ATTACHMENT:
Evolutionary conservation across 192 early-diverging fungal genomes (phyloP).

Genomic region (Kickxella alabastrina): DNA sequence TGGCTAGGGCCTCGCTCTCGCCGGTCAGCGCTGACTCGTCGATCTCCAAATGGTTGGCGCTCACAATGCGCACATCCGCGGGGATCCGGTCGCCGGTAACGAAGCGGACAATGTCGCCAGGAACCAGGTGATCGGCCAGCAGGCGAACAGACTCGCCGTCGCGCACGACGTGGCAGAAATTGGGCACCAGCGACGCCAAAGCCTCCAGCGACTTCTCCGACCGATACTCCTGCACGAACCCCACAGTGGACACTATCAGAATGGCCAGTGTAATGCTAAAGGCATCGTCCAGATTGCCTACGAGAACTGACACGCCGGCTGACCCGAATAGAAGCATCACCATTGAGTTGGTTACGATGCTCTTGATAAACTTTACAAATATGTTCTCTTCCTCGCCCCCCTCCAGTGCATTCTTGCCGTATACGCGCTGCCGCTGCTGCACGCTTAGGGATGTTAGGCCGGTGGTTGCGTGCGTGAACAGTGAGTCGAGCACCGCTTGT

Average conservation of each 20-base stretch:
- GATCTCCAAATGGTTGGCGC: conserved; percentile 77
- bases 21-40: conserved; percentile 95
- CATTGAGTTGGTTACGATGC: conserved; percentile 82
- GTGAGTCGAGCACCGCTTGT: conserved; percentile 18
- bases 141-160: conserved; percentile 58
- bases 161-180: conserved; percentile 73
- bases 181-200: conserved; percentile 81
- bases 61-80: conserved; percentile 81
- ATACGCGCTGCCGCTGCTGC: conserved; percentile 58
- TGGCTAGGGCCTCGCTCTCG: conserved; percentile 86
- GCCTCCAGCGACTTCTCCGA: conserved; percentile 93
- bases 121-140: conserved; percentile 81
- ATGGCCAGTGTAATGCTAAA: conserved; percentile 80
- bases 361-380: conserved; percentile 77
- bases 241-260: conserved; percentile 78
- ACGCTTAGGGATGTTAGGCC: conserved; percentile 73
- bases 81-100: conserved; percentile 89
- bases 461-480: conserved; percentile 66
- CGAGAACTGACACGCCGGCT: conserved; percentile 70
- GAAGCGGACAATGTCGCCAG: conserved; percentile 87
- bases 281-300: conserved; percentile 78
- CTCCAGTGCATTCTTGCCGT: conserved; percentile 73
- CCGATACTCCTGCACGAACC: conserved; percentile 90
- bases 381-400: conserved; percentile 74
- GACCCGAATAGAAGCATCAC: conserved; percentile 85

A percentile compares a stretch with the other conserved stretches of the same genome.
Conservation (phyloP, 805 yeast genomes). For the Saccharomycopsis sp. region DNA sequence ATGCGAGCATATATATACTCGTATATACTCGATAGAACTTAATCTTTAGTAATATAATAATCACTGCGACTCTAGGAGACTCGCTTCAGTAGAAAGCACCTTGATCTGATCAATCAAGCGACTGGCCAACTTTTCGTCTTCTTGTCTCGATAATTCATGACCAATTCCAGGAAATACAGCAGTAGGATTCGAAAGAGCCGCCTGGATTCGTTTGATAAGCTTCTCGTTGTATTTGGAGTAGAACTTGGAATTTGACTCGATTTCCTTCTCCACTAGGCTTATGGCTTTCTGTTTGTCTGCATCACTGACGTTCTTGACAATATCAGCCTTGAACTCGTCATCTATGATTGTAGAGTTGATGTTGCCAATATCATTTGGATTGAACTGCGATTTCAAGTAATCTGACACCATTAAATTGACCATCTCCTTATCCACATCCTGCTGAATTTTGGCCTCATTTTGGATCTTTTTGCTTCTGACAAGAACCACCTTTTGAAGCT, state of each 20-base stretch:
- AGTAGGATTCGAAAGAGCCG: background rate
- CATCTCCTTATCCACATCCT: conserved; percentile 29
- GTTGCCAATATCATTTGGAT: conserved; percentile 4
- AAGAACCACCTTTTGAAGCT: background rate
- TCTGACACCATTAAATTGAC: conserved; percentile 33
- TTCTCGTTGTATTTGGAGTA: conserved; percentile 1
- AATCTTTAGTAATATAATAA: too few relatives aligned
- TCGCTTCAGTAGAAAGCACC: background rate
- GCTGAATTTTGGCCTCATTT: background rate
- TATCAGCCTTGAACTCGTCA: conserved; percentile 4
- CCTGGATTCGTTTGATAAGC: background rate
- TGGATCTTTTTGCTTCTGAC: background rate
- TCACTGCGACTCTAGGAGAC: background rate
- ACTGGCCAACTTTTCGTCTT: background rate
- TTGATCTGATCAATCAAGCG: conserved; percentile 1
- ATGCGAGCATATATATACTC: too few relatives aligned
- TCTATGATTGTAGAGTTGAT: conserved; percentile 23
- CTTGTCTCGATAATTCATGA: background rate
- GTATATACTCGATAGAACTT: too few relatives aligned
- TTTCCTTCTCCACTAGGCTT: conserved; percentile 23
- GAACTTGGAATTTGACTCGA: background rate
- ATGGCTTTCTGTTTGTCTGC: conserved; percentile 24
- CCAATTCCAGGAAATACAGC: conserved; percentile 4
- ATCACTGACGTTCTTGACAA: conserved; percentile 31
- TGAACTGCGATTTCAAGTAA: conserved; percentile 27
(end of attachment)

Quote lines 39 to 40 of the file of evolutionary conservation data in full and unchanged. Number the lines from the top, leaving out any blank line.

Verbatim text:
- GCTGAATTTTGGCCTCATTT: background rate
- TATCAGCCTTGAACTCGTCA: conserved; percentile 4